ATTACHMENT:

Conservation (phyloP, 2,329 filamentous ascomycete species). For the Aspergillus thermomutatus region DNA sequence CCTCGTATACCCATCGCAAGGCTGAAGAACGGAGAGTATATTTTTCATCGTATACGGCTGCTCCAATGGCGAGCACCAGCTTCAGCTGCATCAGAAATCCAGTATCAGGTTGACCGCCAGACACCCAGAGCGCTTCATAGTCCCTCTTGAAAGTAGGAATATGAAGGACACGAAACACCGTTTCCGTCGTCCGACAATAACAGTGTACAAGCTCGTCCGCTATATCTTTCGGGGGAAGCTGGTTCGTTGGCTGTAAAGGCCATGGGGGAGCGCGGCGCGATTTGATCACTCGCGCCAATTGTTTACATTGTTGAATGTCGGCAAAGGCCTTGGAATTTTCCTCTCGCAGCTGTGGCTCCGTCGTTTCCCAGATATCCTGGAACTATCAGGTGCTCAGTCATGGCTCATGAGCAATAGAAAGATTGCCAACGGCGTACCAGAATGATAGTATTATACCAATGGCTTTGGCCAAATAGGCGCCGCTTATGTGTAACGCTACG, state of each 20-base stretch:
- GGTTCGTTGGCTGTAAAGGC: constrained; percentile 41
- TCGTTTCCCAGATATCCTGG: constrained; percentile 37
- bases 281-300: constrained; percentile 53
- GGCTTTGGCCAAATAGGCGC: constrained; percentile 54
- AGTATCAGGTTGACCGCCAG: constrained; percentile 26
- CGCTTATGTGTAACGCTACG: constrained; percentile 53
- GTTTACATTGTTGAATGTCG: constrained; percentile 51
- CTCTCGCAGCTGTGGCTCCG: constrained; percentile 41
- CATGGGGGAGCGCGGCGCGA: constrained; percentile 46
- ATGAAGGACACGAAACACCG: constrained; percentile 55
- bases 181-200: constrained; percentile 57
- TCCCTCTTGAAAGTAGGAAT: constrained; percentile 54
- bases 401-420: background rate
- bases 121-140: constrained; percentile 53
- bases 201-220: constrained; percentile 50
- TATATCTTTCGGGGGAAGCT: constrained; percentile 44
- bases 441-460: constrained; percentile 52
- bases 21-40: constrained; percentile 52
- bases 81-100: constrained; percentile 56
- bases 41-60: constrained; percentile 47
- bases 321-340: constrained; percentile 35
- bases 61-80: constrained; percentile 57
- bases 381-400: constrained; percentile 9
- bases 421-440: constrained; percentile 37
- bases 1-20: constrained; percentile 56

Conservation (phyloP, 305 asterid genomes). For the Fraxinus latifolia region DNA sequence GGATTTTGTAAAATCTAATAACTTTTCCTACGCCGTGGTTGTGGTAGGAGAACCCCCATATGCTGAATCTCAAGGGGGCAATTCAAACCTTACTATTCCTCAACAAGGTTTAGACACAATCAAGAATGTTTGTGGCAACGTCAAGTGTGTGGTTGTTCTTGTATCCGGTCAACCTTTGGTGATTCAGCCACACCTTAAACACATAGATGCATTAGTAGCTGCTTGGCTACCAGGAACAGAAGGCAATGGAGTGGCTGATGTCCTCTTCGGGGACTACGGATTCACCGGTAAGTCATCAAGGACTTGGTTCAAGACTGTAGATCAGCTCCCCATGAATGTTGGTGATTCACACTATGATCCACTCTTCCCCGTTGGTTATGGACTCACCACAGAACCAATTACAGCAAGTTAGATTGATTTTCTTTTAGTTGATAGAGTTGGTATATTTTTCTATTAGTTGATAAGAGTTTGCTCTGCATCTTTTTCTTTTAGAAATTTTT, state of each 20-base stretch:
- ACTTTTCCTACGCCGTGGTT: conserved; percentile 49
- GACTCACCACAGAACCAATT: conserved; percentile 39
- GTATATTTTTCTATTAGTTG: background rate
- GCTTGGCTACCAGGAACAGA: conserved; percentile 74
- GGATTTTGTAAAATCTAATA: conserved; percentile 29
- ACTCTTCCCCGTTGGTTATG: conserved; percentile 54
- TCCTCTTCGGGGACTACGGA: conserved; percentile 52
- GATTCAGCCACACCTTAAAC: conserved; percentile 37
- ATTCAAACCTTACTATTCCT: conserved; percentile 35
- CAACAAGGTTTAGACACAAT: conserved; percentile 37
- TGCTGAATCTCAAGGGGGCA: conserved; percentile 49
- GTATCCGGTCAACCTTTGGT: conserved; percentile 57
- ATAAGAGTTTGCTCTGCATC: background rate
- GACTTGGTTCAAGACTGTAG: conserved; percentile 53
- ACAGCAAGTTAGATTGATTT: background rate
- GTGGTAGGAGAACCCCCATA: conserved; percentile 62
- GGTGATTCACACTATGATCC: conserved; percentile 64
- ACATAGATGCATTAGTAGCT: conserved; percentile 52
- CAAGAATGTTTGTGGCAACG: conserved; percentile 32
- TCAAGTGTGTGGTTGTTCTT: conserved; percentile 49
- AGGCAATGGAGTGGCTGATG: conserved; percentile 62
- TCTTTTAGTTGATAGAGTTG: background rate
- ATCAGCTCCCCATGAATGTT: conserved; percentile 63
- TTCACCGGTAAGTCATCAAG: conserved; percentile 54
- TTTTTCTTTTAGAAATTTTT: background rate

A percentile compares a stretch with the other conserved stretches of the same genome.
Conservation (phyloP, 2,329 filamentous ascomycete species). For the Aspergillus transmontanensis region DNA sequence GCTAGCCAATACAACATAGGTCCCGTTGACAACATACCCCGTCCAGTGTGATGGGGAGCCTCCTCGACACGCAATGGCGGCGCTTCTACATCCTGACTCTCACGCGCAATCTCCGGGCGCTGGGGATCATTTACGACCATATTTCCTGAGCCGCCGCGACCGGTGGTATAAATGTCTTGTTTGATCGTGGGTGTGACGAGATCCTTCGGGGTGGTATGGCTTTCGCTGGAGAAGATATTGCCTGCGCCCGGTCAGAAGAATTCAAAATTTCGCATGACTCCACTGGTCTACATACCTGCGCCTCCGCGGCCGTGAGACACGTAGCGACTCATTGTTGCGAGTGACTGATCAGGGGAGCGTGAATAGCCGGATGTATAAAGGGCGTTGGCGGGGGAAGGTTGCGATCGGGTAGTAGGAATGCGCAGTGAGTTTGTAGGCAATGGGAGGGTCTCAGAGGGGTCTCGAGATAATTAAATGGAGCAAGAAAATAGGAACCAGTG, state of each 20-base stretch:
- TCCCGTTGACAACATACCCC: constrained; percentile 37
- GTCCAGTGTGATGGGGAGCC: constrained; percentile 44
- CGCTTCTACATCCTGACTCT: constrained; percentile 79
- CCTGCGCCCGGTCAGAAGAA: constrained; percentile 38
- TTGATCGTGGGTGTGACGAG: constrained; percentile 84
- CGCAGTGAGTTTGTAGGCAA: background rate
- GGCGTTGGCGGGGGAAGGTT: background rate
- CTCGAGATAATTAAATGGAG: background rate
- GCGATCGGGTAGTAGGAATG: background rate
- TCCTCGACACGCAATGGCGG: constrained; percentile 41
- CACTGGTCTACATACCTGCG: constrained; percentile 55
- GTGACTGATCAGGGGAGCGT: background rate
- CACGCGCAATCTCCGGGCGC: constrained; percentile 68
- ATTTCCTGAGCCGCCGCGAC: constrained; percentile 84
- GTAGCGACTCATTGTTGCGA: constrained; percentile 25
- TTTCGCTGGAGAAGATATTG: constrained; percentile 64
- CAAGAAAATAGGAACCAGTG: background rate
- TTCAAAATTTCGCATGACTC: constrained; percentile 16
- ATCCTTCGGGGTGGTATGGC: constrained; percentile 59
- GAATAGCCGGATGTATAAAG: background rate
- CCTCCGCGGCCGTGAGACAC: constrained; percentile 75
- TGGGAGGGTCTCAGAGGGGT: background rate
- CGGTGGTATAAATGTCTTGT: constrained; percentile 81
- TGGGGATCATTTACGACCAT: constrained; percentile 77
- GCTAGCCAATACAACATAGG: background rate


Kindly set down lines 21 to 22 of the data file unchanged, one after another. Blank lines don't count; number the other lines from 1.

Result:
- bases 41-60: constrained; percentile 47
- bases 321-340: constrained; percentile 35